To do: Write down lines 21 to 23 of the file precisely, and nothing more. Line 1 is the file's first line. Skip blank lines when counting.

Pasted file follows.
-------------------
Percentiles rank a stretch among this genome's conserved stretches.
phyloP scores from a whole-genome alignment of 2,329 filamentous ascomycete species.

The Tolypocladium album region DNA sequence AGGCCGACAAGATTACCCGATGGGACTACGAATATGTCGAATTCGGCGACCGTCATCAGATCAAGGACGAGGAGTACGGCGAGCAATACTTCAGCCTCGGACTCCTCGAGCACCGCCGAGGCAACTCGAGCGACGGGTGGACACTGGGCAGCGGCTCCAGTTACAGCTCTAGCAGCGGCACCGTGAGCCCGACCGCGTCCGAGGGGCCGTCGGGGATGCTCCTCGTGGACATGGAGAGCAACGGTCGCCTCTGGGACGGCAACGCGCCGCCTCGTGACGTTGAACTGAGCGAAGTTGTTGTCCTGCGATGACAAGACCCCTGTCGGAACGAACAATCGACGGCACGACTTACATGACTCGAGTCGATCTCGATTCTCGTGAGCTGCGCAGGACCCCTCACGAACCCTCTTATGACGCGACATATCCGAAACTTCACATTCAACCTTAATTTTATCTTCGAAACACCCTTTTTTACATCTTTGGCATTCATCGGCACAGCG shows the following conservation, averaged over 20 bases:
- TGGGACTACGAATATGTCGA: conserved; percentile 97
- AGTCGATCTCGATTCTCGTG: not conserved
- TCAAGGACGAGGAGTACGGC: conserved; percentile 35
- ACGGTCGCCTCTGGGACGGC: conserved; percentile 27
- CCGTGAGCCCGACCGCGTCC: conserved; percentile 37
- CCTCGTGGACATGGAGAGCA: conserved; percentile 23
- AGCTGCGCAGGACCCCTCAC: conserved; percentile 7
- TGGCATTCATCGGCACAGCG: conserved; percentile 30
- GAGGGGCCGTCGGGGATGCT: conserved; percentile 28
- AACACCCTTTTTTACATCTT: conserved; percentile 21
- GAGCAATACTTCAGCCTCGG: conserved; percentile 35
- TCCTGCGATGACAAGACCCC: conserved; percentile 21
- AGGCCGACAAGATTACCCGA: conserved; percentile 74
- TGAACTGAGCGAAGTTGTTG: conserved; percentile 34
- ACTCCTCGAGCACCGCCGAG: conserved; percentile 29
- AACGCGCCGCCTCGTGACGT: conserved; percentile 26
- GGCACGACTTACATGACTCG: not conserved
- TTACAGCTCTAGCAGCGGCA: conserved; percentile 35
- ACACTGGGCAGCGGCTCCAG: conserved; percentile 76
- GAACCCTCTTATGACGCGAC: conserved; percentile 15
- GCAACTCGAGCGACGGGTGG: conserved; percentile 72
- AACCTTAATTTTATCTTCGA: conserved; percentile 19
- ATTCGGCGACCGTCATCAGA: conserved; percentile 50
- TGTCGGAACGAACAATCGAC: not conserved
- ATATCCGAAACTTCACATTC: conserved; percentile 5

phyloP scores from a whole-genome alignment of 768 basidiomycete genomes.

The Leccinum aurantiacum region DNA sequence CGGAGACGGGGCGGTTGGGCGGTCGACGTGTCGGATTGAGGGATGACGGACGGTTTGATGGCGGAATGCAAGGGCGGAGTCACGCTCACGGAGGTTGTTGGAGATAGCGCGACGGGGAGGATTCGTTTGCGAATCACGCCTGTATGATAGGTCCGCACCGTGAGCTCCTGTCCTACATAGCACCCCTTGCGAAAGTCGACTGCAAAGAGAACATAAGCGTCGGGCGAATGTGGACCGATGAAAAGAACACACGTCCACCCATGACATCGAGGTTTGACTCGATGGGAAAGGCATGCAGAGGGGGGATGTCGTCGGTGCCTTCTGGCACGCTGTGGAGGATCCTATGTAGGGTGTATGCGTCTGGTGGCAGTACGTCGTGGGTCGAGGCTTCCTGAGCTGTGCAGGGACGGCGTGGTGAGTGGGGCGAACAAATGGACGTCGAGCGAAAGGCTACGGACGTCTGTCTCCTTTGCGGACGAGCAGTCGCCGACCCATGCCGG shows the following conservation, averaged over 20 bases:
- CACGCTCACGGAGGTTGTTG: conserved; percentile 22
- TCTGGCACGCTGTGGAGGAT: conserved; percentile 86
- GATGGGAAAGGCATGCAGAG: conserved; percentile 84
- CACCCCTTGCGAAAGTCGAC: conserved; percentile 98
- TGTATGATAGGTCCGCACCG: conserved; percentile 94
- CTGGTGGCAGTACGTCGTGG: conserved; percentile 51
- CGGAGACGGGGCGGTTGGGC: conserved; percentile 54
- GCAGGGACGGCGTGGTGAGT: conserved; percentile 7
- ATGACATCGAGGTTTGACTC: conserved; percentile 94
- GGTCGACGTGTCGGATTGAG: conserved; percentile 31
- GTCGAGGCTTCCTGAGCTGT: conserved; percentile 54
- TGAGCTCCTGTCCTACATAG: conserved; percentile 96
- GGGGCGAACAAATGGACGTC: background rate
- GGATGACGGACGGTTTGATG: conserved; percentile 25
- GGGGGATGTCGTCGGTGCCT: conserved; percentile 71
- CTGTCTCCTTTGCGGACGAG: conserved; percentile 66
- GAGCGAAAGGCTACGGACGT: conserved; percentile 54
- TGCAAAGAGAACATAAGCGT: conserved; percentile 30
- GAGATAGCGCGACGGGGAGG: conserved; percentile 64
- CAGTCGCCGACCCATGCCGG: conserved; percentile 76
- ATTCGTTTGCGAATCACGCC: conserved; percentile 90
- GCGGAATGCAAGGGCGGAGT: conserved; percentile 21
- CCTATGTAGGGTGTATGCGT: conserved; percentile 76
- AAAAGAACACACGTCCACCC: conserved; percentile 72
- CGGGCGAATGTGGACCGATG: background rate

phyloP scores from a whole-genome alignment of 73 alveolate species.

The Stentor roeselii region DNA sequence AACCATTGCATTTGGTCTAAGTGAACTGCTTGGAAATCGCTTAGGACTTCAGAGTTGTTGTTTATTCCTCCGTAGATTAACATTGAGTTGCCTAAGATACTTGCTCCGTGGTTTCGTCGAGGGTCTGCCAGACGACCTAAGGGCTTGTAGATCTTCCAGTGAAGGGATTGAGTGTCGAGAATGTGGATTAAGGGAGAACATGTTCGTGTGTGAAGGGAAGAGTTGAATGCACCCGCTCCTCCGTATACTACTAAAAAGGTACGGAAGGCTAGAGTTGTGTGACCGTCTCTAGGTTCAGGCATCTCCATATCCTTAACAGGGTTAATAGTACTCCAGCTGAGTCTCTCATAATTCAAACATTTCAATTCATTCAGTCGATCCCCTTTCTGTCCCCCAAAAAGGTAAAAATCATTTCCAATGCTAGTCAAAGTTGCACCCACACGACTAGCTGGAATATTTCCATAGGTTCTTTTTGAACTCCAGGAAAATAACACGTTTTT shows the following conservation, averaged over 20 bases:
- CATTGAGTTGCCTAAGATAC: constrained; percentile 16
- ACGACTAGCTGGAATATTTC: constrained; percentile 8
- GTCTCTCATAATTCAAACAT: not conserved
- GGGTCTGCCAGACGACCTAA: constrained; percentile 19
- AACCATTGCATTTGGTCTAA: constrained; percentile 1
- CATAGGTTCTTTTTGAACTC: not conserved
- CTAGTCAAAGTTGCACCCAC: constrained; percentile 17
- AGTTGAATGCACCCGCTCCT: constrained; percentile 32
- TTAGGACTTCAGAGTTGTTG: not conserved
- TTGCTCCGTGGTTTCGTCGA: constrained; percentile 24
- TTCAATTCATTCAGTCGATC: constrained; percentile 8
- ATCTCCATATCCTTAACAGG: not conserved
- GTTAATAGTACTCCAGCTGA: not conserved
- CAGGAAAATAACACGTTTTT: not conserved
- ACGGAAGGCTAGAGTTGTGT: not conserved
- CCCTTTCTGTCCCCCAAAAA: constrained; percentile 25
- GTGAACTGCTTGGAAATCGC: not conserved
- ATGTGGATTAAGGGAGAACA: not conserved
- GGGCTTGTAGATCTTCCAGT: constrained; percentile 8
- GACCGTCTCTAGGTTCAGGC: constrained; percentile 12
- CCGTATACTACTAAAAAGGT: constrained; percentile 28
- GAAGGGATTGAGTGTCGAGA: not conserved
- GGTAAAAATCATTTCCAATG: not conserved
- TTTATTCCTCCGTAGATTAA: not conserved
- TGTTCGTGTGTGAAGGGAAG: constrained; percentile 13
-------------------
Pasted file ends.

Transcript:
- TTACAGCTCTAGCAGCGGCA: conserved; percentile 35
- ACACTGGGCAGCGGCTCCAG: conserved; percentile 76
- GAACCCTCTTATGACGCGAC: conserved; percentile 15